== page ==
So, to be good on this track, you have to understand the car your driving, and also maybe be a little bit of a bully here. If not, then it's a lot of follow the leader with restarts being the best, and one of the few, chances to make passes.
So, here's a look the five guys this week who understand when to be a bit of bully and understand the type of cars they are in and how they will handle on the 10-turn, 1.99-mile track.

Jeff Gordon - He's got five wins here and this may be his best chance to put himself in the midst of the wild-card hunt in the race to make the Chase for the Championship as he sits 20th in points.
Tony Stewart - He's still got a bit of that bully mentality in him, which is a compliment when it comes to racing on road courses. He's also got two wins and four top-fives at Sonoma and could be the first driver to win three races this season.
Juan Pablo Montoya - He may be the most skilled Sprint Cup regular when it comes to road courses. The former Formula One and Indy Car driver understands the road courses and does have a win at Sonoma and also isn't afraid to use bumper on slower cars if necessary.
Marcos Ambrose - He doesn't have a win here, but he'll be one of the favorites with his vast road course racing experience and after winning on the other road course at Watkins Glen last August.
Boris Said - This one for the Said Heads out there. There's only two races a year where he can be a legitimate pick, so we might as well go for it.
Shoulda, woulda, coulda - Robby Gordon. While he's not yet officially considered a road course ringer, he's pretty close to it. He's also not afraid to stick his car's nose into another's bumper to make a clear path to the next car. He does have a Sprint Cup win at Sonoma. He could either win it, or be so out of control, end up placing 30 something.

Here's a look at how last week's picks fared at Michigan.
Dale Earnhardt Jr:  1st. I pretty much told you this was going to happen, like it or not.
Matt Kenseth: 3rd. He's been strong all year and a Roush-Fenway car at Michigan is never a bad choice.
Greg Biffle: 4th. See previous comment.
Tony Stewart: 2nd. Couldn't quite cover Junior, but a good day for the No. 14
Denny Hamlin: 34th. He had a wreck, then caught fire, just not his day.

 Here's a look at my results after 15 races and 75 picks.
 8 wins
28 top fives
35 top 10s

Grade for the week: A- Back on the winning track now, so to speak. Stewart challenged Junior for a while, but clearly wasn't as good. Kenseth and Biffle, with their history at Michigan, were must picks as well. Glad Hamlin didn't get burned by the fire. Good job by some other teams' crews helping get the fire out before it was out of control.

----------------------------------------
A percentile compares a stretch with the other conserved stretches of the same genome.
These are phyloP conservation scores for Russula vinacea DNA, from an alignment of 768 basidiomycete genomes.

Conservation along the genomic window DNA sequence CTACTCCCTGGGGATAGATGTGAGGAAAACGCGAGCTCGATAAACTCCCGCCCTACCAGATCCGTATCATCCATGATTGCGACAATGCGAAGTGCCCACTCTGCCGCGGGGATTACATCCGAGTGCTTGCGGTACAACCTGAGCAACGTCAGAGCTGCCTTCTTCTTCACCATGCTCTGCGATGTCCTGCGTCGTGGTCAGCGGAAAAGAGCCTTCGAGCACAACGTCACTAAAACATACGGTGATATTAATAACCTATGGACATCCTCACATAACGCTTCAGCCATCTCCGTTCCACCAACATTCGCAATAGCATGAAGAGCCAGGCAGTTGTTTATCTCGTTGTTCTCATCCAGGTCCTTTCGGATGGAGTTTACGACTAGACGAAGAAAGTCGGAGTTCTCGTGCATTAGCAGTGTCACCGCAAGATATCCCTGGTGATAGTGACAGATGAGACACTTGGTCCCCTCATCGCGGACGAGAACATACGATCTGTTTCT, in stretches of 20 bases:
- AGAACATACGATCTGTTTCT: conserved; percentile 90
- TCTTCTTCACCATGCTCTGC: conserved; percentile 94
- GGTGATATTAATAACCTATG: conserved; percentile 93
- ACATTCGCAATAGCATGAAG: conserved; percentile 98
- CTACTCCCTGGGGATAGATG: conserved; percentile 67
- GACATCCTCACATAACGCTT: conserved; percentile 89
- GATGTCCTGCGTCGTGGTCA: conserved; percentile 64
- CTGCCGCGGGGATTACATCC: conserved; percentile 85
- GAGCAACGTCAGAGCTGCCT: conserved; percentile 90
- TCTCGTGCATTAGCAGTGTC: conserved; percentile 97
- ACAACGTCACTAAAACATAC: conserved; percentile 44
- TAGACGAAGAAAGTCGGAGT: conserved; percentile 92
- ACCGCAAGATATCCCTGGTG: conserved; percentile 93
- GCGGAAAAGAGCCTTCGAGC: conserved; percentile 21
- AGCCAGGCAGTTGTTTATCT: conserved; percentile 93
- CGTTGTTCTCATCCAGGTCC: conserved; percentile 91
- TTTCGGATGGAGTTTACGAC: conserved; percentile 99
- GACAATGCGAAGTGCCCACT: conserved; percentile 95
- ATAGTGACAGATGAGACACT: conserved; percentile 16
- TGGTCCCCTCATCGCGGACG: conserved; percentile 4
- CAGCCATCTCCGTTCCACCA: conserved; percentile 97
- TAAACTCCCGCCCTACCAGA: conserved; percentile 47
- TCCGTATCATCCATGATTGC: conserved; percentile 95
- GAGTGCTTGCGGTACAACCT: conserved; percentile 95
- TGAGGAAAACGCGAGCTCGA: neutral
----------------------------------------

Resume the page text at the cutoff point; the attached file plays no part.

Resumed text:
One Last Thing:  The last road course ringer to win a Sprint Cup Series road course event was Delaware County's (Pa.) own Mark Donohue at Riverside in 1973.

Thursday, June 14, 2012

Junior is going to win, it's just a matter of when

There's really only one question to be asked this week. OK, well, there's more than one, but the main one that many are talking about: Can Dale Earnhardt Jr. win at Michigan on Father's Day? The reason it's such a big deal is that the last time Junior won it was at Michigan ... on Father's Day ... four years and 143 races ago.
And it became a bigger question after last week's race at Pocono, where Junior finished eighth, but led 36 laps, including 16 laps late in the race where he appeared to have the strongest car. But with Junior being second in the points standings, and with fuel being an issue, crew chief Steve Letarte made the call to bring him in, rather than going for the win and risk running out of fuel and finishing somewhere in the 20s.
Another factor is that Junior has 11 top-10 finishes this season, the most of any driver. Along with not getting a win, of course, the one black eye on Junior's record has been his inability to lead leaps. He has led 123 laps this season, the fewest of any driver in the top 12, with the exception of Clint Bowyer, who has just led five laps.
If Junior fans want more encouraging numbers, there are more. He is the only driver to complete every lap this season and he is also third, behind Brad Keselowski and Kyle Busch, in quality passes, which are defined by passing cars in the top 15 during a green flag.
Also, in 25 starts at Michigan, Junior has started on the pole twice, has the one victory, and has eight top 10 finishes. Those aren't the best numbers at Michigan, but they do offer hope.

There's also the little matter of it being Father's Day as it has been over 11 years since Dale Earnhardt died in a crash on the final lap of the Daytona 500. And for sure, there have been other famous father-son duos in NASCAR, but none more polarizing than the Earnhardts. And a win on Father's Day again would sure make Victory Lane seem like a scene straight out of a Disney movie ending.